Women are ready to fight

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Before I got to the Senate, I was a teacher and a researcher. I taught classes mostly about money: contract law, banking, bankruptcy – and I studied why working families were going broke.

Women are the main breadwinners, or joint breadwinners, in two-thirds of the families in America. And in my academic research, I uncovered some grim facts:

  • Having a child is the single best predictor that a woman will end up in financial collapse.
  • Single moms are more likely than any other group to file for bankruptcy – more likely than the elderly, more likely than divorced men, and more likely than people living in poor neighborhoods.
  • And in case you think I’m just talking about young single moms who dropped out of school, I’ll also point out: single moms who have been to college are actually 60% more likely to end up bankrupt than those with just a high school diploma.

So why was this happening? Why are women still getting slammed? The deck has been stacked against working women and moms for years. And with the Republicans in charge, it’s getting worse – a lot worse.

Young women are doing exactly what we urged them to do: They work hard, play by the rules, and now are attending college at a higher rate than men. But the cost of college is through the roof, and that means more and more women are struggling with tens of thousands of dollars of student loan debt. So I want to stop here to make a policy point: the Republicans are blocking our bill to refinance student loans.

Once women get into the workforce, they still only make 78 cents to the dollar that her male colleague earns. African American and Latina women earn even less. And women can be fired just for asking what the guy down the hall makes. So let me stop to make another policy point:  The Republicans are blocking the Paycheck Fairness Act.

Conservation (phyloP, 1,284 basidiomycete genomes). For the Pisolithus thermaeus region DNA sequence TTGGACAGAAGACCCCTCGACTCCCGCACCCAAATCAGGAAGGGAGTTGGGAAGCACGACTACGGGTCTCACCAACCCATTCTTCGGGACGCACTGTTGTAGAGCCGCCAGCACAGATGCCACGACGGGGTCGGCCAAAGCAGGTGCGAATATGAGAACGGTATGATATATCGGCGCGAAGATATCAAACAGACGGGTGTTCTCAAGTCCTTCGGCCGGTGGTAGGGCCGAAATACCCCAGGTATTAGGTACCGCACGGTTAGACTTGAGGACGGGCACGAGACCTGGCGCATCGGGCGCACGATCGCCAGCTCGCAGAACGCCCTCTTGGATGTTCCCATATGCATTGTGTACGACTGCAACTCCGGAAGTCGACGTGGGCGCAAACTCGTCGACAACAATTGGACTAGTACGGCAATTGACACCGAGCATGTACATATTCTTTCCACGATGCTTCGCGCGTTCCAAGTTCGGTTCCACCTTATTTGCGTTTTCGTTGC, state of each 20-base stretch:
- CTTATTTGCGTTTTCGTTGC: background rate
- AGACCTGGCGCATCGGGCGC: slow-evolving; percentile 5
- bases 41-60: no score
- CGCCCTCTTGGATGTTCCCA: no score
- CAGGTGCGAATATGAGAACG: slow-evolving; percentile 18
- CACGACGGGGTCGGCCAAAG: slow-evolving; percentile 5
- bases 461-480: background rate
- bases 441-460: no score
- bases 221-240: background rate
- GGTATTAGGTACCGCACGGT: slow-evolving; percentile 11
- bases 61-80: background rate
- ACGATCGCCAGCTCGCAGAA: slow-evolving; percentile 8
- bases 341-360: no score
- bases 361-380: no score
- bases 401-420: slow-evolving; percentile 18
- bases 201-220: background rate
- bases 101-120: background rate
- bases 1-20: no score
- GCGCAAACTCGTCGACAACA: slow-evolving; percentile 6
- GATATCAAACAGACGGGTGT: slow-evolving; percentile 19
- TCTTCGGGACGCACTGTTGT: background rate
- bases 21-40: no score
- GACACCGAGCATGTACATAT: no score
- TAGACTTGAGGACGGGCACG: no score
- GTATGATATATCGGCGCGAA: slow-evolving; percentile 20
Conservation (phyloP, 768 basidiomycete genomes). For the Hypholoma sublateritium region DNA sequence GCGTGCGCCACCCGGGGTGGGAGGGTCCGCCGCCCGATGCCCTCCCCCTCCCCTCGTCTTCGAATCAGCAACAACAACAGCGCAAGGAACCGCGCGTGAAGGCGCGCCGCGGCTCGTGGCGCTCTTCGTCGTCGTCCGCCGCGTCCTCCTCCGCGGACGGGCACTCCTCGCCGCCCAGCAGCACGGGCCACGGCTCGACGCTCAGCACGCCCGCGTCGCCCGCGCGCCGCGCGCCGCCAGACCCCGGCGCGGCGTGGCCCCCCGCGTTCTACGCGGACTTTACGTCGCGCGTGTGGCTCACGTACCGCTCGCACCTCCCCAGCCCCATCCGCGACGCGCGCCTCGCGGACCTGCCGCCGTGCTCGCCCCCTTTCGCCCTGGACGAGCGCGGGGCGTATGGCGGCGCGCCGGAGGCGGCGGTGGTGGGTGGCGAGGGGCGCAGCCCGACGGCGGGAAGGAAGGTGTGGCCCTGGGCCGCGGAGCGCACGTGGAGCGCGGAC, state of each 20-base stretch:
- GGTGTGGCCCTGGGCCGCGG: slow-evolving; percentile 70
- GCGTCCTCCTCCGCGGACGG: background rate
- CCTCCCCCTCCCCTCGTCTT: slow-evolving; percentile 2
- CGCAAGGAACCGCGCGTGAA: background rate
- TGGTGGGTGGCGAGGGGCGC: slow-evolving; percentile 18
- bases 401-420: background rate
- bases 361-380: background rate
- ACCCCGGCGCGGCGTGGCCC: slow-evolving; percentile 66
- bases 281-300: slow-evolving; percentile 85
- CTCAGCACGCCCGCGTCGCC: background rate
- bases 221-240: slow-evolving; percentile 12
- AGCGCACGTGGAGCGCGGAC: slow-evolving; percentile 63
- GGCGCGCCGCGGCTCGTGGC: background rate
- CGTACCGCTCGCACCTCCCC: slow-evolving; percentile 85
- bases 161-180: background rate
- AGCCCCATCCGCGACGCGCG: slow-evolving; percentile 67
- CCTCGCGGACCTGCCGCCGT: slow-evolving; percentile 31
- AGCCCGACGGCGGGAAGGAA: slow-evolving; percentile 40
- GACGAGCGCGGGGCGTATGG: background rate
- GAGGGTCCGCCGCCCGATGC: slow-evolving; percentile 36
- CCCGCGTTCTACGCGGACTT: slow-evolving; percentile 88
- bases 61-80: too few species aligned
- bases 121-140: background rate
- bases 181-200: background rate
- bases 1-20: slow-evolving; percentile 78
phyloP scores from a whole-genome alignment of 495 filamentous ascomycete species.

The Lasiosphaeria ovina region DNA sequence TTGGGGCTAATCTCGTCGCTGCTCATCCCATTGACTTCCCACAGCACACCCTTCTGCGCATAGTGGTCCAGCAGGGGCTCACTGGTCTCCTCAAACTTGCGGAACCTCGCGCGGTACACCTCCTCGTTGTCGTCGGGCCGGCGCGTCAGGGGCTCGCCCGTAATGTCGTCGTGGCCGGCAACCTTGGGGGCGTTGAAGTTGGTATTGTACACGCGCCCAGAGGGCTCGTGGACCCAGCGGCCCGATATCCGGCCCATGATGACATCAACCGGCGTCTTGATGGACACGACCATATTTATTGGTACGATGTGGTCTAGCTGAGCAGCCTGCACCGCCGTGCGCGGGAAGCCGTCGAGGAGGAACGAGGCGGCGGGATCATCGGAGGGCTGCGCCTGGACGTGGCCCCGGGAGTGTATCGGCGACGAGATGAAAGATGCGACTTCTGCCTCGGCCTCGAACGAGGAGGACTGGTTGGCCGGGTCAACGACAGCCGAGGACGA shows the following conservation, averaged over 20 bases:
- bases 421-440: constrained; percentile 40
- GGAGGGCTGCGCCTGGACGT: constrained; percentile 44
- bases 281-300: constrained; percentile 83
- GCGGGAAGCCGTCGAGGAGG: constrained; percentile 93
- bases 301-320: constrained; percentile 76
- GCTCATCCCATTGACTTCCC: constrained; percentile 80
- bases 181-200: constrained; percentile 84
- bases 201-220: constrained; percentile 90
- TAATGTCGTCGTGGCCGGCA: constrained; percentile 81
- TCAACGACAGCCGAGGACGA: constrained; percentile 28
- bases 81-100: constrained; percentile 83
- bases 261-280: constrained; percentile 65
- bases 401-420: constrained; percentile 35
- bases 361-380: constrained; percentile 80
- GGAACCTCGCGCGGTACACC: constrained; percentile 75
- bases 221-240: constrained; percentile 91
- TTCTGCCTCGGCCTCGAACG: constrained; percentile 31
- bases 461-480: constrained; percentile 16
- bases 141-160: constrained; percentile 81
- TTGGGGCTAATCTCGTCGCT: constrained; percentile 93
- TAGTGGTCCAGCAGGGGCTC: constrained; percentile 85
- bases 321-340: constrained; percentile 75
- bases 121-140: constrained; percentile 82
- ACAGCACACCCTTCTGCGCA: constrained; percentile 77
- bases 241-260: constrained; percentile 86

We know more about what it means to be a working mom.  Moms are ten times more likely than dads to take time off when their kids are sick, and 60% are not paid for that time off. Too many women fear losing their jobs because they are stuck having to choose between work or caring for someone they love. So let me stop again to make a policy point: The Republicans won’t even let us have a vote on paid sick time and family leave.  

And what about women who are struggling to make it paycheck to paycheck? Minimum wage workers haven’t gotten a federal raise in seven years, and today nearly two-thirds of minimum wage workers are women. Mothers of very young children disproportionately work low-wage jobs in every state in the country. So let me stop to make another policy point: Republicans are blocking every effort to raise the federal minimum wage.

And what happens after a lifetime of work? Because women make less than men throughout their lifetimes, they receive, on average, about $4,000 less a year than men in Social Security benefits. This really hurts because women are less likely to have other assets, so they rely more heavily on those checks to keep them out of poverty. So I’m going to stop for another policy point: Republicans still threaten to cut Social Security for women and families.